6. Require that any subsequent capitalization have the same treatment as the branch's initial capital.
  7. Require that, for the purposes of transactions between a branch established in Colombia and its parent company or other related companies, each one of these entities be considered as an independent institution and that, without prejudice to this requirement, a U.S. financial institution be liable for the obligations contracted by its branch in Colombia.
  8. Require the owners and representatives of branches established in Colombia to comply with the solvency and moral integrity requirements established by law in Colombia pertaining to the shareholders of financial entities organized in Colombia.
  9. Allow branches established in Colombia to make transfers of their net profits, provided that no deficiencies arise in the solvency margin and other capital requirements contemplated in local regulations.

These bank branch requirements will most likely be clarified and spelled out in greater detail over the next few years, but the FTA provides that such requirements generally may not discriminate against U.S. banks. The FTA requires Colombia to treat U.S. banks and investors in the branches in the same manner it treats Colombian institutions and investors in similar circumstances with respect to the establishment, acquisition, expansion, management, conduct, operation, and sale or other disposition of financial institutions and investments in financial institutions in Colombia. Moreover, the FTA contains a most-favored-nation clause whereby any liberalized regimes that Colombia provides to investors and banks of other nations will be afforded to U.S. banks and their investors.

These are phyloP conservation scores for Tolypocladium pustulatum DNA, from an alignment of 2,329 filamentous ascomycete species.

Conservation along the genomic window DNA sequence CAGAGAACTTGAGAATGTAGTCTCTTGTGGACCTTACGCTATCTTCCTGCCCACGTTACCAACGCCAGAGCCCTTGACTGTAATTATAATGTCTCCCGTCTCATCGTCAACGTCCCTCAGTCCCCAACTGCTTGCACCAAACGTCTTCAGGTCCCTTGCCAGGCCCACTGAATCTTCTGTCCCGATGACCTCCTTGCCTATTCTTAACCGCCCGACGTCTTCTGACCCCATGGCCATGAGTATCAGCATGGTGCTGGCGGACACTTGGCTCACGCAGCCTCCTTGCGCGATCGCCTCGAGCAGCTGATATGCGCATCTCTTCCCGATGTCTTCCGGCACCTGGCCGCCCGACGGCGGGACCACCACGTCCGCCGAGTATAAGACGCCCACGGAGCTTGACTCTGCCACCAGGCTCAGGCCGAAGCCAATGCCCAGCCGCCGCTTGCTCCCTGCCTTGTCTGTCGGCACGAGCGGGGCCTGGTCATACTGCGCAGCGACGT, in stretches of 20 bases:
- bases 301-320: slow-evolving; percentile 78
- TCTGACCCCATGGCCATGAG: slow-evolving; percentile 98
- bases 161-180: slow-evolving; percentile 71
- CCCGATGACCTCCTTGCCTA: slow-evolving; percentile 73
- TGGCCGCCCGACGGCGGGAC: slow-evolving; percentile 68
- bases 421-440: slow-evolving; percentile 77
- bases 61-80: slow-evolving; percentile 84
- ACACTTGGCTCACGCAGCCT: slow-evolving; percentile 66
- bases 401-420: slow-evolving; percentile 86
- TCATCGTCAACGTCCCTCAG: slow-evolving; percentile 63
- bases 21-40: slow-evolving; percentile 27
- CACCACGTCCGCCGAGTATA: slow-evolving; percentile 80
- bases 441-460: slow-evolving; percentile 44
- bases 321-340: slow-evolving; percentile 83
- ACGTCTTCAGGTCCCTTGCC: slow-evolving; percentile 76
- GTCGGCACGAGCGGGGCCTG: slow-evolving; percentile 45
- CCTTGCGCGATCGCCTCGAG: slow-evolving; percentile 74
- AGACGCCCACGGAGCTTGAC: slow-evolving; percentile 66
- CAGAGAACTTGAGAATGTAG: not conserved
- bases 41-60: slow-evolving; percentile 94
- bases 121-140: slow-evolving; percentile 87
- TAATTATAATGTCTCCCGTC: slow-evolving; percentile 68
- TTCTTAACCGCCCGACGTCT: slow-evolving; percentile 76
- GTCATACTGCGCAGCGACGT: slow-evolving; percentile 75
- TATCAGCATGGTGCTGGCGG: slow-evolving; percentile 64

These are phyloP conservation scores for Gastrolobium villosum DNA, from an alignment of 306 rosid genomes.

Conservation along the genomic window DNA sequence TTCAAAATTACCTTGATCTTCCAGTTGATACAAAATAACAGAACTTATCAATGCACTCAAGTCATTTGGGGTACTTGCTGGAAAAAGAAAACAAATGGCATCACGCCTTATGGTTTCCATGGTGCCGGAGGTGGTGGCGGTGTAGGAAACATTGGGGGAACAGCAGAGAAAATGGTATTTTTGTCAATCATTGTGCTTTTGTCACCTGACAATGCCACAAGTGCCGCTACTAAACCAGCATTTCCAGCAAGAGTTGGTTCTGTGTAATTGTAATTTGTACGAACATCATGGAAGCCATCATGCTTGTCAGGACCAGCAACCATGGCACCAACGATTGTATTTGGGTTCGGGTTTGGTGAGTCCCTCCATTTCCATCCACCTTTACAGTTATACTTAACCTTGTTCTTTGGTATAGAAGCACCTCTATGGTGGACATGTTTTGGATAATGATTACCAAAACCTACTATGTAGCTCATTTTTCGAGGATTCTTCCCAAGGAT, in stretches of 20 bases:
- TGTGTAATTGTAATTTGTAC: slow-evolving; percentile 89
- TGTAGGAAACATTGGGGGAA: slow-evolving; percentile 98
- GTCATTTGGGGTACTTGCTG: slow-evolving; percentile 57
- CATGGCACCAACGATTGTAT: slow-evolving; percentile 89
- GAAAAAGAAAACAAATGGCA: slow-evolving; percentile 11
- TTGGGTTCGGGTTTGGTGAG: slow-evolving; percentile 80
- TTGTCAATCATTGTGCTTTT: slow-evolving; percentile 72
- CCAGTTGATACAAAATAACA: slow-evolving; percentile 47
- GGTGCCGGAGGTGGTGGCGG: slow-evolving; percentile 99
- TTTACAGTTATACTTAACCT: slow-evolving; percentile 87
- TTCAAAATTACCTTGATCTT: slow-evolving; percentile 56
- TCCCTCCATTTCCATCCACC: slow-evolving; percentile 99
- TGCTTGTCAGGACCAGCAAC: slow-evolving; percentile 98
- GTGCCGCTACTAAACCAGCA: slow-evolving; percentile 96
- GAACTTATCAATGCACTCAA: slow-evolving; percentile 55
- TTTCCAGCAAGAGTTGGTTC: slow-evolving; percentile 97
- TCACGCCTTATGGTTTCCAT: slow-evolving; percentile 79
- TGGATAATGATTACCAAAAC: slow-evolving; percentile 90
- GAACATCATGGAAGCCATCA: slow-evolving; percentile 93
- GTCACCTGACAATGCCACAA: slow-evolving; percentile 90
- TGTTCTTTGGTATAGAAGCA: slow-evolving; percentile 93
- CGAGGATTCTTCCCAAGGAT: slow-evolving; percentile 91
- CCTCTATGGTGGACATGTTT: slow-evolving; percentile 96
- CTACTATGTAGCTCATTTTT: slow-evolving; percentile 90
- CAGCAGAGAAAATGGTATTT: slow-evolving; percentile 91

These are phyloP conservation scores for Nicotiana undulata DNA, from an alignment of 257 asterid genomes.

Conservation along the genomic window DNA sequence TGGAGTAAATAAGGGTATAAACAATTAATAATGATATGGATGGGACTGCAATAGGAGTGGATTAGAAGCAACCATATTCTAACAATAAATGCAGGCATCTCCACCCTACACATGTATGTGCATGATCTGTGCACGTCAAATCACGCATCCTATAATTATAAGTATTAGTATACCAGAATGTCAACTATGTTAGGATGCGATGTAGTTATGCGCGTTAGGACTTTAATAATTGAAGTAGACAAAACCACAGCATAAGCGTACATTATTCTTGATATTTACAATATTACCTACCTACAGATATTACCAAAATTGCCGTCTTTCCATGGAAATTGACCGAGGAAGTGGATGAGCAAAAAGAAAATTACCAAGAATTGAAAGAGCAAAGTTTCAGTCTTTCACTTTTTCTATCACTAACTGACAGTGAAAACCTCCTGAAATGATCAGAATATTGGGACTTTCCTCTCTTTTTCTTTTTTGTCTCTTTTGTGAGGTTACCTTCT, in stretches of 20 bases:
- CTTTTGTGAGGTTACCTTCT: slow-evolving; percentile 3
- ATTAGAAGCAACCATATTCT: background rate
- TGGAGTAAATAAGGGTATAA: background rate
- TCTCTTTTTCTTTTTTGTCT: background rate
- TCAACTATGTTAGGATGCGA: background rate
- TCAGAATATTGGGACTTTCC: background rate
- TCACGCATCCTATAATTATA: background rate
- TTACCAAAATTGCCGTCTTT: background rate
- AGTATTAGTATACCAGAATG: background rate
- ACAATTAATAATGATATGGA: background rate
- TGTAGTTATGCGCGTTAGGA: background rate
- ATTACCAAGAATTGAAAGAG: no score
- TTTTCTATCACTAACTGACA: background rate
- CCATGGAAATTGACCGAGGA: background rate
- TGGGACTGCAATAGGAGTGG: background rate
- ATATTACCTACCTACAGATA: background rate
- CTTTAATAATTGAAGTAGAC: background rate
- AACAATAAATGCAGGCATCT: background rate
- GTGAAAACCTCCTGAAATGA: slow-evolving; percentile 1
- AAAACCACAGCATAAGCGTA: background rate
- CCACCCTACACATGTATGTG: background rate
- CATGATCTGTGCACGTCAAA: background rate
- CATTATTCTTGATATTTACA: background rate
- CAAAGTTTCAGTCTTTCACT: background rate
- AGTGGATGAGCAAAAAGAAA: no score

Implications

The FTA provides for flexibility and regulatory transparency with respect to establishing and maintaining bank branches in Colombia, which should make Colombia more attractive to U.S. banks. The FTA does not, however, create similar opportunities for U.S. banks that wish to market their services from the U.S. without establishing a local branch in Colombia. Although the FTA explicitly allows Colombians to purchase financial services from U.S. banks, it also states that Colombia is not required to permit banks in the U.S. to engage in "solicitation" or to be "doing business" in Colombia, as such terms are defined by Colombian authorities. With respect to U.S. banks' cross-border and local bank operations in Colombia, Colombian regulators appear to have retained significant controls as well as consumer protections while increasing local competition in the banking sector, which may benefit Colombian consumers as well as U.S. banks.


[1]. Financial services include, among others, acceptance of deposits; lending (including consumer and mortgage lending); trading for own account or for the accounts of others; participation in issues of all kinds of securities, guarantees and commitments; financial leasing; money broking; asset management; investment advice; and settlement and clearing services for securities and other financial assets. To the extent Colombian banks are subject to specific restrictions with respect to the provision of these financial services, U.S. bank branches may be subject to the same limitations. The FTA also includes some specific limitations on the provision of financial services, e.g., to pension funds and collective investment schemes.

 

DISCLAIMER: Because of the generality of this update, the information provided herein may not be applicable in all situations and should not be acted upon without specific legal advice based on particular situations.